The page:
The only reason I’m familiar with the subject is because I’m cheap, have bought a lot of cheap graphics cards, have experience with Intel/nV onboard graphics courtesy of several cheap motherboards, but am passionate about a decent HTPC that is cheap, pulls little power, but performs well for live cable TV via USB adapter/Netflix/Hulu/WMC/DVD playback.

    I stand by my observations about any onboard gfx (both nForce 610i and Intel prior to X4500), as well as older, lower-end discrete cards. Perhaps with the caveat that I’m running a single-core CPU.

      • UberGerbil
      • 9 years ago

      Actually, just upgrading to Win7 might help with the dropped fames and/or not requiring you to disable Aero. There were some improvements under the hood in that regard.

      • MadManOriginal
      • 9 years ago

      A single Core CPU huh…have you ever actually, you know, looked at CPU utilization when you got the poor playback and other issues? Not that I’m disagreeing with you that for minimal power draw when using such a CPU that a low-end discrete card isn’t beneficial, it’s just sort of funny how you were ‘hiding’ the fairly slow single core CPU info and then sprung it on us 😉

      • Skrying
      • 9 years ago

      You’re cheap but waste your money on multiple low end motherboards instead of a single decent one? That’s makes no sense. Your problem isn’t the graphics chips. It’s the CPU.

    • Mystic-G
    • 9 years ago

    I guess for those who just wanna watch videos in 1920×1080 resolution on their computer.

    Or you can spend $20 more to buy a GTS250 and actually play games on pretty good settings.

    • thermistor
    • 9 years ago

    I can say without a doubt that *any* Intel integrated graphics south of the X4500 cannot run Vista (7?) aero + WMC. And I’m not totally sure about the X4500. Additionally, neither can the nForce 610i. Nope with the FX5200. If you disable aero, then DVD’s and streaming Netflix does OK, but who wants to do that?

    However, I know an AMD 3450, 8400GS, 4550 will.

    This card seems to be too many $$$ for app’s like a TVPC and a dual monitor doing productivity apps like Word/PPT, and not good enough for killer gaming. But I’d say the same thing about the 4650, 9500GT and other $50-75 cards. But then I wouldn’t drop more than about $30 for HTPC/dual monitor productivity cards.

      • Skrying
      • 9 years ago

      The X3100 inside my aging Dell XPS M1330 handles Aero in Windows 7 just fine as well as Media Center.

        • srg86
        • 9 years ago

        My Atom net top’s GMA950 also handles Aero in Windows 7 just fine as well. There is a lot of FUD around Intel graphics.

      • Usacomp2k3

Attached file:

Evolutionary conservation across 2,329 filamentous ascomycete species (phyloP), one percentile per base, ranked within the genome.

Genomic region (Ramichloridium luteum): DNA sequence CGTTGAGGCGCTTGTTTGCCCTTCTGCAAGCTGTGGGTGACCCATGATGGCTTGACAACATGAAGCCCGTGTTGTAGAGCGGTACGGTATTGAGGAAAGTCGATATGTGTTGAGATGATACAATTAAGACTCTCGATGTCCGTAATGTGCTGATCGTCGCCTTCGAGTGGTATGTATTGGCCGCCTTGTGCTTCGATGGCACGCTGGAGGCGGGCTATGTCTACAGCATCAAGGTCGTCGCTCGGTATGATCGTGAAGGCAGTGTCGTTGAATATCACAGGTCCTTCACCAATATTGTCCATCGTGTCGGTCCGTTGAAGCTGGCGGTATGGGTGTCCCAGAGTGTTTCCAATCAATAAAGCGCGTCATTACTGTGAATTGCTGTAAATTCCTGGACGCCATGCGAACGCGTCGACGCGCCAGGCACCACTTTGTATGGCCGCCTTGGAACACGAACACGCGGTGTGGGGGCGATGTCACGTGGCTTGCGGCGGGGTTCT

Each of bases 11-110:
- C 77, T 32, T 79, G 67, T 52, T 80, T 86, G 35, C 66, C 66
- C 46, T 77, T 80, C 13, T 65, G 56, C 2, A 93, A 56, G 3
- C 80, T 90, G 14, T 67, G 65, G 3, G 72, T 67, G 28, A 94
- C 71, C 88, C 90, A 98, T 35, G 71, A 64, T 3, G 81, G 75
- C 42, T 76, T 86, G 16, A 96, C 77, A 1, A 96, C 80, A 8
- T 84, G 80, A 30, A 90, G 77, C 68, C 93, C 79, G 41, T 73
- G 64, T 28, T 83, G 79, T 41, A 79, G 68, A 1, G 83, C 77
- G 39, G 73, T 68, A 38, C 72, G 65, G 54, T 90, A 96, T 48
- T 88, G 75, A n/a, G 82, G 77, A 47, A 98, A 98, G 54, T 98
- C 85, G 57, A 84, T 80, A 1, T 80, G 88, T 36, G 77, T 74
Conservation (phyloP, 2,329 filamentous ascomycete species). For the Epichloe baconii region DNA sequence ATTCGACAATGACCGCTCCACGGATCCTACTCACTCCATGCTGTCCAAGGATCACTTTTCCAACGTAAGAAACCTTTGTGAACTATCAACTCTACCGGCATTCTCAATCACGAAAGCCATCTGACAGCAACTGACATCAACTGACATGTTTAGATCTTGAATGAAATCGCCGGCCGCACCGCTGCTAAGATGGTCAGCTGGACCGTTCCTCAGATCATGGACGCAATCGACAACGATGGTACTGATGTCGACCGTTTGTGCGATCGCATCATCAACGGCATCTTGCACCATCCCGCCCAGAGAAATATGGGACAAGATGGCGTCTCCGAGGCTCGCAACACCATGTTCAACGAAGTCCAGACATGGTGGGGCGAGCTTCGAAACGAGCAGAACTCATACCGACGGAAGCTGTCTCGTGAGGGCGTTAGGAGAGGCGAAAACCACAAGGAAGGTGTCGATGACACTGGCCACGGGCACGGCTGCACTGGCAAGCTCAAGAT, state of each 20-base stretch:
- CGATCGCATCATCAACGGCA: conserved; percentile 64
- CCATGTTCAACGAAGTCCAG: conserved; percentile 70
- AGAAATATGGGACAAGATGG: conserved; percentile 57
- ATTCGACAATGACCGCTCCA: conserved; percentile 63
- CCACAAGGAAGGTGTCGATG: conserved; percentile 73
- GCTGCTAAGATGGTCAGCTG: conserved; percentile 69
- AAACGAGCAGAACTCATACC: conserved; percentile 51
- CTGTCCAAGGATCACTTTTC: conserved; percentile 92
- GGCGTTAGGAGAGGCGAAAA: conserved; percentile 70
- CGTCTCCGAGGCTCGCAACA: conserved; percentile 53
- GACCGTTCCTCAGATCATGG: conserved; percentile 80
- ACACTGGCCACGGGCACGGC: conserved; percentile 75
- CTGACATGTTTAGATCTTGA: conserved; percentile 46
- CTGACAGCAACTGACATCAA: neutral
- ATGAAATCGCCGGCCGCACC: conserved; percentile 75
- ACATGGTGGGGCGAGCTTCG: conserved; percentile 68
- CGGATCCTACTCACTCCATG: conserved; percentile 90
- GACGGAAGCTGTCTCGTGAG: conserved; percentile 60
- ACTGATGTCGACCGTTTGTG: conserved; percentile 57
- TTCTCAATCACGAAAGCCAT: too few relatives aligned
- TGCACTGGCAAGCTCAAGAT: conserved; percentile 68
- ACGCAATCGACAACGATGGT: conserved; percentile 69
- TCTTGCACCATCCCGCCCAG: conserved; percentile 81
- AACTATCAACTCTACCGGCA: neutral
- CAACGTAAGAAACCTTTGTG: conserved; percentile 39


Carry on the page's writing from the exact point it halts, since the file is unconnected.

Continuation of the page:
• 9 years ago

      The GMA950 works fine, what are you talking about?

        • UberGerbil
        • 9 years ago

        He’s talking about Vista. The rest of you are using Win7. I know there doesn’t seem to be much difference between the two on the surface, but in this particular area (requiring Aero to be disabled to get smooth video playback, etc) the changes in the DWM between the two OSes are significant.

          • indeego
          • 9 years ago

          Q35 chipset IGP [and everything below] sucks on both Vista and 7 Aero as far as I’m concerned. Jerky all aroundg{<.<}g

          • jackbomb
          • 9 years ago

          I didn’t have a problem playing 14mbps 1080p AVC files under Vista with Aero enabled. GMA950+C2D T5600.

    • travbrad
    • 9 years ago

    Wow this looks to be significantly slower than my 4830 (which was $85 almost 2 years ago…). Admittedly it will probably have good power consumption, but what good is that if games aren’t playable?

    • swaaye
    • 9 years ago

    I have a hard time seeing a reason to buy a low-end card like this instead of just sticking with an IGP. It certainly isn’t a great game card and I would spend the extra $30 or whatever to get double the performance if I want to play games. On the other hand, a modern IGP can do everything but games more than adequately and it will use less power than a add-in card.

    And get rid of that fan already. There’s no reason to have a bottom rung card like this equipped with a fan, well aside from it probably being cheaper to manufacture than more metal in the cooler.

      • MadManOriginal
      • 9 years ago

      I’d even say that modern IGPs aren’t half-bad as long as you aren’t stupid and expect them to play newly released games with AA and high settings at a high resolution. I really do wish sites would have some common sense when testing IGPs and either use older games or do an ‘equivalency’ test showing which 3-4 year old card IGPs are on par with, after all older games can still be great fun and with Steam there are always some great older titles for cheap. How does a 785G/890G/Core i5 IGP compare to a 7600GT, 8400GS, 9400GT, HD4350 etc, and how well can they play things like CS:S or the ‘hot shooter’ or strategy game from 3-4 years ago? Review sites sorely let me down in this area…doing extrapolations to the 4th degree is tedious and inaccurate.

        • Chrispy_
        • 9 years ago

        I hate to condone its use, but this is where 3DMark is actually valid.

        If you view the O.R.B. database you can basically get a rough idea of pretty much anything and it’s all done with a consistent test.

        Whilst GTX 480’s will be benchmarked by review settings at 2560×1024 with 8x and 16x Aniso focussing on the latest DX11 games and benchmarks, several nutjobs have done the same thing for 3DMark 2003/5/6/vantage

        And yes, you can easily quantify just how much better that GTX460 is than your old 6600GT which vanished from any benchmark 3 years ago. It may not be a real-world test but it’s a whole lot more reliable than extrapolating through several generations thanks to driver updates, game patches etc.

    • phileasfogg
    • 9 years ago